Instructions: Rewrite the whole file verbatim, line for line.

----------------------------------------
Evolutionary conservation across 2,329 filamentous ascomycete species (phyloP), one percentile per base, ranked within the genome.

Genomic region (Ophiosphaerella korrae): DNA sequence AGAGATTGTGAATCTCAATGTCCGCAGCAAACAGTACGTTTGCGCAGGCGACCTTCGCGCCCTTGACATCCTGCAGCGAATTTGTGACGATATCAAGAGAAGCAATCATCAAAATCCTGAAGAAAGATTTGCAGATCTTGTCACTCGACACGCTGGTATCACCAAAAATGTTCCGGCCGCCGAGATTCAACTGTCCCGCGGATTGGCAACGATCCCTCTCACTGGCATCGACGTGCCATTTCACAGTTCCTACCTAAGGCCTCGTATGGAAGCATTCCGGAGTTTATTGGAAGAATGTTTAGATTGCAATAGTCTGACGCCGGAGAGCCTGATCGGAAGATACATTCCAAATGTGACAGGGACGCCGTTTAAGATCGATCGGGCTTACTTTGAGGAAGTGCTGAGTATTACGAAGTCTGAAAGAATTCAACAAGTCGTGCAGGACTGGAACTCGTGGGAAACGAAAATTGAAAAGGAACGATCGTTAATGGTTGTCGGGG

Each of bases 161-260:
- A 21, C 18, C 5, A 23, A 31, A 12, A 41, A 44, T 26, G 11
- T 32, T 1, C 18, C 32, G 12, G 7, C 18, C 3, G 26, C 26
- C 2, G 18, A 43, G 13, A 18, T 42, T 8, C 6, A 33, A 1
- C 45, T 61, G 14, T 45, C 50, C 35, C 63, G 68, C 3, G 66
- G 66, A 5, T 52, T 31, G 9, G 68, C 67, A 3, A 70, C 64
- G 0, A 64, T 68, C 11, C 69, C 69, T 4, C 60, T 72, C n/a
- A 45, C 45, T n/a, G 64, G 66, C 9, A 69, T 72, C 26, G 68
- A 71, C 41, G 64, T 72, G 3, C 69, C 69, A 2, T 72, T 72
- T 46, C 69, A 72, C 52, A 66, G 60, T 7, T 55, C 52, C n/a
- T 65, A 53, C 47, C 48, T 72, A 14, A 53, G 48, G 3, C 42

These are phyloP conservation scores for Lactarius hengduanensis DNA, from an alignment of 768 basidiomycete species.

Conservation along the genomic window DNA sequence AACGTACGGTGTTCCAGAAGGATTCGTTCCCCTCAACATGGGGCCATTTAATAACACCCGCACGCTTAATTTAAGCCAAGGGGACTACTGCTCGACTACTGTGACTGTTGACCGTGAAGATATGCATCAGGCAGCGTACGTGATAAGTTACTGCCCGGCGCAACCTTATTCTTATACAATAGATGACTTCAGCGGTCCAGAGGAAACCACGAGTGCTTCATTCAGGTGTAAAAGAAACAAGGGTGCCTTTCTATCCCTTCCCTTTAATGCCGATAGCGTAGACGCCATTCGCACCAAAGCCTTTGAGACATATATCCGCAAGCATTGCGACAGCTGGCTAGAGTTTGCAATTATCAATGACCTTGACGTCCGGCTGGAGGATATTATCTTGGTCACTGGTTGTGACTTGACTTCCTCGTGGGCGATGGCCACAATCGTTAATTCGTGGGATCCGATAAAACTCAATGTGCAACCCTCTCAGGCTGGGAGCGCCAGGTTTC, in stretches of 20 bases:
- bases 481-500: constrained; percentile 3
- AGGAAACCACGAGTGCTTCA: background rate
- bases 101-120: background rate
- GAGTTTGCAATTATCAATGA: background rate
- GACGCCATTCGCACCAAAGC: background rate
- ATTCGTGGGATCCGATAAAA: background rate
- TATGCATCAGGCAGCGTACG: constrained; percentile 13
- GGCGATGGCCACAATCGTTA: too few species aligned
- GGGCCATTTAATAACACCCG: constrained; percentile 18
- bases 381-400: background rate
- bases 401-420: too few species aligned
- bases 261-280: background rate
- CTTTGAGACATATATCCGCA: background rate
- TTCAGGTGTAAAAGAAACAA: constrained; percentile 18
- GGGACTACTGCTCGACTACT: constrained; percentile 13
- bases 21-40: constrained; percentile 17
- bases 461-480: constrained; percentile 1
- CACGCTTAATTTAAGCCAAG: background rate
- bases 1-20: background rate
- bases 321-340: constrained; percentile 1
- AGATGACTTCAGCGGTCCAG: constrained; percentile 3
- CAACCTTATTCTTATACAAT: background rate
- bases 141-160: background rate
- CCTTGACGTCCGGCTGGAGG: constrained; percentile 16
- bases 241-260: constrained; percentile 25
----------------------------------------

Evolutionary conservation across 2,329 filamentous ascomycete species (phyloP), one percentile per base, ranked within the genome.

Genomic region (Ophiosphaerella korrae): DNA sequence AGAGATTGTGAATCTCAATGTCCGCAGCAAACAGTACGTTTGCGCAGGCGACCTTCGCGCCCTTGACATCCTGCAGCGAATTTGTGACGATATCAAGAGAAGCAATCATCAAAATCCTGAAGAAAGATTTGCAGATCTTGTCACTCGACACGCTGGTATCACCAAAAATGTTCCGGCCGCCGAGATTCAACTGTCCCGCGGATTGGCAACGATCCCTCTCACTGGCATCGACGTGCCATTTCACAGTTCCTACCTAAGGCCTCGTATGGAAGCATTCCGGAGTTTATTGGAAGAATGTTTAGATTGCAATAGTCTGACGCCGGAGAGCCTGATCGGAAGATACATTCCAAATGTGACAGGGACGCCGTTTAAGATCGATCGGGCTTACTTTGAGGAAGTGCTGAGTATTACGAAGTCTGAAAGAATTCAACAAGTCGTGCAGGACTGGAACTCGTGGGAAACGAAAATTGAAAAGGAACGATCGTTAATGGTTGTCGGGG

Each of bases 161-260:
- A 21, C 18, C 5, A 23, A 31, A 12, A 41, A 44, T 26, G 11
- T 32, T 1, C 18, C 32, G 12, G 7, C 18, C 3, G 26, C 26
- C 2, G 18, A 43, G 13, A 18, T 42, T 8, C 6, A 33, A 1
- C 45, T 61, G 14, T 45, C 50, C 35, C 63, G 68, C 3, G 66
- G 66, A 5, T 52, T 31, G 9, G 68, C 67, A 3, A 70, C 64
- G 0, A 64, T 68, C 11, C 69, C 69, T 4, C 60, T 72, C n/a
- A 45, C 45, T n/a, G 64, G 66, C 9, A 69, T 72, C 26, G 68
- A 71, C 41, G 64, T 72, G 3, C 69, C 69, A 2, T 72, T 72
- T 46, C 69, A 72, C 52, A 66, G 60, T 7, T 55, C 52, C n/a
- T 65, A 53, C 47, C 48, T 72, A 14, A 53, G 48, G 3, C 42

These are phyloP conservation scores for Lactarius hengduanensis DNA, from an alignment of 768 basidiomycete species.

Conservation along the genomic window DNA sequence AACGTACGGTGTTCCAGAAGGATTCGTTCCCCTCAACATGGGGCCATTTAATAACACCCGCACGCTTAATTTAAGCCAAGGGGACTACTGCTCGACTACTGTGACTGTTGACCGTGAAGATATGCATCAGGCAGCGTACGTGATAAGTTACTGCCCGGCGCAACCTTATTCTTATACAATAGATGACTTCAGCGGTCCAGAGGAAACCACGAGTGCTTCATTCAGGTGTAAAAGAAACAAGGGTGCCTTTCTATCCCTTCCCTTTAATGCCGATAGCGTAGACGCCATTCGCACCAAAGCCTTTGAGACATATATCCGCAAGCATTGCGACAGCTGGCTAGAGTTTGCAATTATCAATGACCTTGACGTCCGGCTGGAGGATATTATCTTGGTCACTGGTTGTGACTTGACTTCCTCGTGGGCGATGGCCACAATCGTTAATTCGTGGGATCCGATAAAACTCAATGTGCAACCCTCTCAGGCTGGGAGCGCCAGGTTTC, in stretches of 20 bases:
- bases 481-500: constrained; percentile 3
- AGGAAACCACGAGTGCTTCA: background rate
- bases 101-120: background rate
- GAGTTTGCAATTATCAATGA: background rate
- GACGCCATTCGCACCAAAGC: background rate
- ATTCGTGGGATCCGATAAAA: background rate
- TATGCATCAGGCAGCGTACG: constrained; percentile 13
- GGCGATGGCCACAATCGTTA: too few species aligned
- GGGCCATTTAATAACACCCG: constrained; percentile 18
- bases 381-400: background rate
- bases 401-420: too few species aligned
- bases 261-280: background rate
- CTTTGAGACATATATCCGCA: background rate
- TTCAGGTGTAAAAGAAACAA: constrained; percentile 18
- GGGACTACTGCTCGACTACT: constrained; percentile 13
- bases 21-40: constrained; percentile 17
- bases 461-480: constrained; percentile 1
- CACGCTTAATTTAAGCCAAG: background rate
- bases 1-20: background rate
- bases 321-340: constrained; percentile 1
- AGATGACTTCAGCGGTCCAG: constrained; percentile 3
- CAACCTTATTCTTATACAAT: background rate
- bases 141-160: background rate
- CCTTGACGTCCGGCTGGAGG: constrained; percentile 16
- bases 241-260: constrained; percentile 25